For Lack of a Better Topic

Listen. It’s the dead of winter, the closest the Sox have gotten to big news lately is the signing of a 39 year old backup 1B, and Jim Rice still isn’t in the Hall of Fame (regardless of whether he should be). I’m huting for topics. And, as you know, when I’m hurting for topics, you get to read a list. So without further ado, I give you my Top 5 Baseball Movies of All-Time, which turns out to be a topic a lot of people yell at me about.
The List I Just Named up There
5. The Bad News Bears
Because for the most part, no matter who you are, you started liking baseball when you were an annoying little kid. Because at some point you maybe played little league, and – if you were anything like me – were really not very good at it. Because you’ve seen both sides of baseball: the part that seems like a fairy-tale, and the part that seems like a nightmare. Because it’s funny and heartwarming and biting and pure pure 70’s (For the record, I’m talking about the Matthau, not the Thornton). Baseball is fun, it’s dirty, and sometimes it’s painful to watch while other times it shows you things you never thought you’d see. This movie does an excellent job of showing it all, from the absurdity to the triumph.
4. Eight Men Out
I’m a history guy, so this is a natural fit. Aside from telling the story of one of baseball’s darker episodes, it’s an amazingly well-done look at baseball during one of it’s most formative periods – the time before the true superstars, when baseball players were still guys who eked out livings, when MLB was just starting to assert its increasingly centralized nature, and right at the hinge between the dead ball and live ball eras. It hit all the right notes, and provides a better look at what baseball – and baseball players – were like at the time than any other source I can think of.
3. Major League
Hands down the funniest baseball movie ever made, Major League forces you to look past the ridiculousness of its plot (a team with that lineup ain’t gonna win any division in the history of baseball aside from the 2005 NL West, and it features a scheme only Jeffrey Loria could love) and instead see a classic rags-to-riches story with some of the most entertaining characters ever to not play the game: Willie Mays Hayes, the intensely cocky speedster, Ricky Vaughn, the nearsighted closer, Jake Taylor, the grizzled catcher and team leader, and Lou Brown, the almost impossibly grizzled manager (and possibly the most perfectly cast character in the history of baseball film). It’s entertaining, it’s funny, it’s got one of the best trick plays ever, and it constantly dumps on the Yankees. What’s not to love?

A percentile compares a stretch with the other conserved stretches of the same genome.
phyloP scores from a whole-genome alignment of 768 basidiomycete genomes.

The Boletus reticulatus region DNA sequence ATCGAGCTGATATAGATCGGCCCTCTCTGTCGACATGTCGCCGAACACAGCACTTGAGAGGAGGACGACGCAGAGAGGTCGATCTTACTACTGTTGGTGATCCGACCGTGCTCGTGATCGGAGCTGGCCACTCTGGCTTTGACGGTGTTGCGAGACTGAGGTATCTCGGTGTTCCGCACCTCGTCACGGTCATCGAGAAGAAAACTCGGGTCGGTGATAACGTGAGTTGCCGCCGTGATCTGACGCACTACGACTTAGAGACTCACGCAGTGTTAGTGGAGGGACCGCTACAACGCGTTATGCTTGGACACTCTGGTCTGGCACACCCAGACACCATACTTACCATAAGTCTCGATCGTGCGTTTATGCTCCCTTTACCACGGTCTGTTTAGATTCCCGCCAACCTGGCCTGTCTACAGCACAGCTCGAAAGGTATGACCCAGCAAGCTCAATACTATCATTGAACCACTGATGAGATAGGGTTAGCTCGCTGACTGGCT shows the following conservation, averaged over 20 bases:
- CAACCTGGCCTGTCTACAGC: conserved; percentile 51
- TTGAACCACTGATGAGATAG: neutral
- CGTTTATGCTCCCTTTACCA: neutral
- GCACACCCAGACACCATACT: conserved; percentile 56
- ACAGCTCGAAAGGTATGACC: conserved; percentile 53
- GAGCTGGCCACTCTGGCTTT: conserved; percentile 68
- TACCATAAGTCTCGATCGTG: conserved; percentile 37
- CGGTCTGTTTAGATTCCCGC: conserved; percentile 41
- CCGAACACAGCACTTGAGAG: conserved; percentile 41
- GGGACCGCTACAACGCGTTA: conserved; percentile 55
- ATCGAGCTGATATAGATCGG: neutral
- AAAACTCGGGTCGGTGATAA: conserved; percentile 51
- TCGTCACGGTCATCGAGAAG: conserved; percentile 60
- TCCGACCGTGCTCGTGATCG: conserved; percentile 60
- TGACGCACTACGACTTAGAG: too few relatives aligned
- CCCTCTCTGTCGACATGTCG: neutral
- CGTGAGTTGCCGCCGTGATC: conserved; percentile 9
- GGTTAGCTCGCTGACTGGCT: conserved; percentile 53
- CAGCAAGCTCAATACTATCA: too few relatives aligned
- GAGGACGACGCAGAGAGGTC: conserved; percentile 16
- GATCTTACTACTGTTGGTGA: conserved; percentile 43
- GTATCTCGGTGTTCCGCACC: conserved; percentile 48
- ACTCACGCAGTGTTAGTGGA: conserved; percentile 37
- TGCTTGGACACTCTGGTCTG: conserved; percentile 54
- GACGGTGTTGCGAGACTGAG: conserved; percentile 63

2. Field of Dreams
I generally don’t take well to mystical treatments of baseball, which I prefer to see portrayed in a hyper-realism, with flawed characters striving to be better than they are, rather than those who are simply imbued with mystical skill (and yes, that’s pretty much the entire explanation of why The Natural isn’t on this list). Field of Dreams takes the latter and adds the former. It holds at its heart the father-son bond, which is so central to so many baseball lives, and there’s an intense sadness about it – a question of what might have been that pervades baseball history. Plus I really want to make a baseball field out of corn.
1. Bull Durham
How flawlessly perfect is this movie? Is there any film that better captures the reverence for baseball than Bull Durham? It’s primary character is a catcher that’s excelled at being the best bad ballplayer in the history of the game – more minor league homers than anyone in history. It tackles the yearning for the majors without seeming to ever try. It’s about the fundamental realities of baseball, and includes some of the most profound statements about the game there have ever been – “This is a simple game. You throw the ball. You hit the ball. You catch the ball.” “Sometimes you win, sometimes you lose, sometimes it rains.” “I’d never sleep with a player hitting under .250… not unless he had a lot of RBIs and was a great glove man up the middle.” “Yeah, I was in the show. I was in the show for 21 days once – the 21 greatest days of my life. You know, you never handle your luggage in the show, somebody else carries your bags. It was great. You hit white balls for batting practice, the ballparks are like cathedrals, the hotels all have room service, and the women all have long legs and brains.” It’s like a sermon from the locker room of every AA team in the country. No film has ever or will ever better capture what baseball can mean to people; the movie’s about respecting the game, loving the game, and needing the game. Absolutely perfect.
So, apologies to a bunch of other great films, but those are my 5. And no apologies to The Natural, although I’m sure about 90% of the comments will essentially be “you’re a moron for not putting the natural on the list.”
Have at it.